The Odds May 2005

After Kim Jong Il

When Kim Il Sung, the "president-for-life" of North Korea, turned sixty-two, in 1974, he decided that his son Kim Jong Il would succeed him. Kim Jong Il, who indeed took over when his father died, twenty years later, turned sixty-three in February. The North Korean media have recently been quoting words reportedly spoken by Kim Il Sung: if he himself could not carry out "the final victory of the Korean revolution," then his son would; and if his son couldn't, then his grandson would. Just weeks before his birthday Kim Jong Il announced to North Korea that he would "uphold Father Leader's instructions"—and so it is widely believed that the "Dear Leader" will soon name his own successor. Needless to say, Kim Jong Il's choice of who will complete the revolution is an important one, for North Koreans and for the world. Here are the candidates most likely to continue the Kim dynasty.


KIM JONG CHOL: The middle son (born 1981) of Kim Jong Il. His mother was the popular North Korean dancer Ko Yong Hui.

Why he might be the next Dear Leader: Jong Chol's mother, who died last year, seems to have been the subject of a glorification campaign by the state, which referred to her in recent years as "respected mother," "great woman," and "loyal subject to the Dear Leader." A similar campaign glorified Kim Jong Il's mother when he prepared to succeed his father. Ko Yong Hui was rumored to have lobbied vigorously in behalf of her son, using her unusually strong influence on Kim Jong Il to secure a place for Jong Chol in the country's leadership and to banish Kim Jong Il's own brother-in-law—who had been considered a possible replacement for the Dear Leader—from Pyongyang. (She also reportedly got Kim Jong Il to give up drinking.)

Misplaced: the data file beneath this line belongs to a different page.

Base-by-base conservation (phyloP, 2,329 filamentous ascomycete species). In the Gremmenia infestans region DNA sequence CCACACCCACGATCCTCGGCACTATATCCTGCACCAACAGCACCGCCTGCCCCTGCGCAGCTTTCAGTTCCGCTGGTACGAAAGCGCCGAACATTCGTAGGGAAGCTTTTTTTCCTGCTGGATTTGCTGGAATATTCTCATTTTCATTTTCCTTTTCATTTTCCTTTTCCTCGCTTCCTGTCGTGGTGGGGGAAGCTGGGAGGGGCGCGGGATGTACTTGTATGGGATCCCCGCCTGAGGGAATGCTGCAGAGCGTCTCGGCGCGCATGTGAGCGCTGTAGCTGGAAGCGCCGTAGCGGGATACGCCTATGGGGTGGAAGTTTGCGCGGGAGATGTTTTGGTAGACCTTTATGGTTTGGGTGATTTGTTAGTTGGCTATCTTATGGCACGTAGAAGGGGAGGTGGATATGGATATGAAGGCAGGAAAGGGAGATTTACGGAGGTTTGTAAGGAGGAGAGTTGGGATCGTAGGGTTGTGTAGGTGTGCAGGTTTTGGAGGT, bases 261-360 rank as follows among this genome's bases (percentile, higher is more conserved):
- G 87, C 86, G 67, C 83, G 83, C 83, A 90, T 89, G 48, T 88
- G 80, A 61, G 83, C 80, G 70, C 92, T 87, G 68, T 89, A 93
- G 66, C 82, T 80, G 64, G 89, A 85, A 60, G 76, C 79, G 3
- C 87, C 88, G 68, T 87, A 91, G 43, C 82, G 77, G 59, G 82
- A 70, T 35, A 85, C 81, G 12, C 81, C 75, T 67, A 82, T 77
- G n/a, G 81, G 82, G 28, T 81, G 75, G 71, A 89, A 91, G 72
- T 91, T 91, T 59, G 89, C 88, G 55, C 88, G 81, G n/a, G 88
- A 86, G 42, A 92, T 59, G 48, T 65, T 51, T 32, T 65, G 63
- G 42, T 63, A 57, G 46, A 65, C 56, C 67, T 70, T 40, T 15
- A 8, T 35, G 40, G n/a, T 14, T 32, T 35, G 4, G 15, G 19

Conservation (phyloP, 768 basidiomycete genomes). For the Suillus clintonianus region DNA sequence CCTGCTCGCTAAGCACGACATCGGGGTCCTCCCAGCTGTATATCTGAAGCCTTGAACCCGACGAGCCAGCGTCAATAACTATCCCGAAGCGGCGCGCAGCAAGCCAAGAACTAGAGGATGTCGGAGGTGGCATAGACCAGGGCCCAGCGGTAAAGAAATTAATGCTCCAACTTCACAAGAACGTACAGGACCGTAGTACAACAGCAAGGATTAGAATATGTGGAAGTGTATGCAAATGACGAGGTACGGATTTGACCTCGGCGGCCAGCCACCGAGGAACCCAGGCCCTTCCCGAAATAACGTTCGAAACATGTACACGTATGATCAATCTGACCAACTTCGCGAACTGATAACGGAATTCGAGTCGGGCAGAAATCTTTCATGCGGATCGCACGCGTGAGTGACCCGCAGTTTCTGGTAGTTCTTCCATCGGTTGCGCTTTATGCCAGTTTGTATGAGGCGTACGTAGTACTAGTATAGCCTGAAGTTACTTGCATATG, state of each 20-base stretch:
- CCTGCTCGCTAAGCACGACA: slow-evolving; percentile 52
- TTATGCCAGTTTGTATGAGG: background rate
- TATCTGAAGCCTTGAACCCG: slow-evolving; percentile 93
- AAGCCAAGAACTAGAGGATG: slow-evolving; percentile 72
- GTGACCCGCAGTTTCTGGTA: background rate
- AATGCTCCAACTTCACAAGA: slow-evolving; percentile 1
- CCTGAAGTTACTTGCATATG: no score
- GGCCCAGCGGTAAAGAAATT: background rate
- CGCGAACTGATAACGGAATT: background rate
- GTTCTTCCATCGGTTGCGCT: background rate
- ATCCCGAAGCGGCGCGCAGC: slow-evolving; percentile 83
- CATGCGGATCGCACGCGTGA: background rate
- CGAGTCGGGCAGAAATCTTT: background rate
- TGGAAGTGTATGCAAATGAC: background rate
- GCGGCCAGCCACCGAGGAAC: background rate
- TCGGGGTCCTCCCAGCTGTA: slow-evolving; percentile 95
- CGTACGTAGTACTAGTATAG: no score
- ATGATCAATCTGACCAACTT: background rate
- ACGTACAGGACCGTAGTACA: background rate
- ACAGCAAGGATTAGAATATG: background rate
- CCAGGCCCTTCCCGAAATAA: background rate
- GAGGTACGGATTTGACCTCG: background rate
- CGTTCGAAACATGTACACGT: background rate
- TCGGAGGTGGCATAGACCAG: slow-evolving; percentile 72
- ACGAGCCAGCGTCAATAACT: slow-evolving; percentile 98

Why he might not be: Kim Jong Il may not like his second son much: the dictator, according to his former sushi chef, who worked for him for more than a decade and has written two books about the experience, has called Jong Chol effeminate and said that he is "no good" because he is "too much like a girl."

Verdict: Front-runner. In late 2003 someone referred to as Paek Se Bong—which can be interpreted as "the New Peak of Mount Paektu"—was named to Kim Jong Il's exclusive cabinet, and though there are no published photos of the "New Peak," some South Korean analysts speculate that it is Jong Chol. Mount Paektu is a sacred mountain in Korean mythology, and is known as Kim Jong Il's birthplace. Already one peak of the mountain has been named for Kim Jong Il, and so if Jong Chol is indeed the "New Peak," the moniker could mark him as next in line for the dictatorship. (Another point in Jong Chol's favor is that when Kim Jong Il was rising through the political ranks, he, too, was known by a secret code name: "the Party Center.")


KIM JONG NAM: The oldest son (born 1971) of Kim Jong Il. His mother was the actress Song Hye Rim.

Why he might be the next Dear Leader: Jong Nam has held several key leadership positions in North Korea's secret police, army, and national political party, and he is thought to have brokered secret arms deals. In his youth he was the favorite of his father, who appreciated his love of the military. When Jong Nam turned twenty-four, his father gave him a soldier's uniform with the badges of a general on it. Ever since then he has been known in the People's Republic as "Comrade General." North Korean state television reported in January that his army unit assisted peasant farmers in the north by preparing "good-quality manure."

Why he might not be: Jong Nam's maternal relatives have a bad habit of defecting. Though his mother never did, his aunt and cousins defected. And Jong Nam has had his own trouble with borders: In 2001 he was deported from Japan for carrying a false passport from the Dominican Republic. He claimed he was going to Tokyo Disneyland; South Korean media reported rumors that he was in the country to arrange arms deals. Many analysts suspect he has fallen out of his father's favor after this embarrassing incident. Some South Korean media sources have reported that Jong Nam's two half brothers tried to have him assassinated while he was visiting Austria last year. And in 1997 a cousin was murdered in Seoul by a North Korean death squad after publishing a tell-all about the Kim dynasty.

Presented by

Terrence Henry

Terrence Henry is a freelance writer living in Austin, Texas. More

Terrence Henry is a freelance writer living in Austin, Texas. In January 2009, he and his wife embarked on a food tour of Argentina, Spain, Italy, England, Canada, and the United States. Some 13 months later he settled in Austin, where he is now learning the art of Texas barbecue and writing about food and film.

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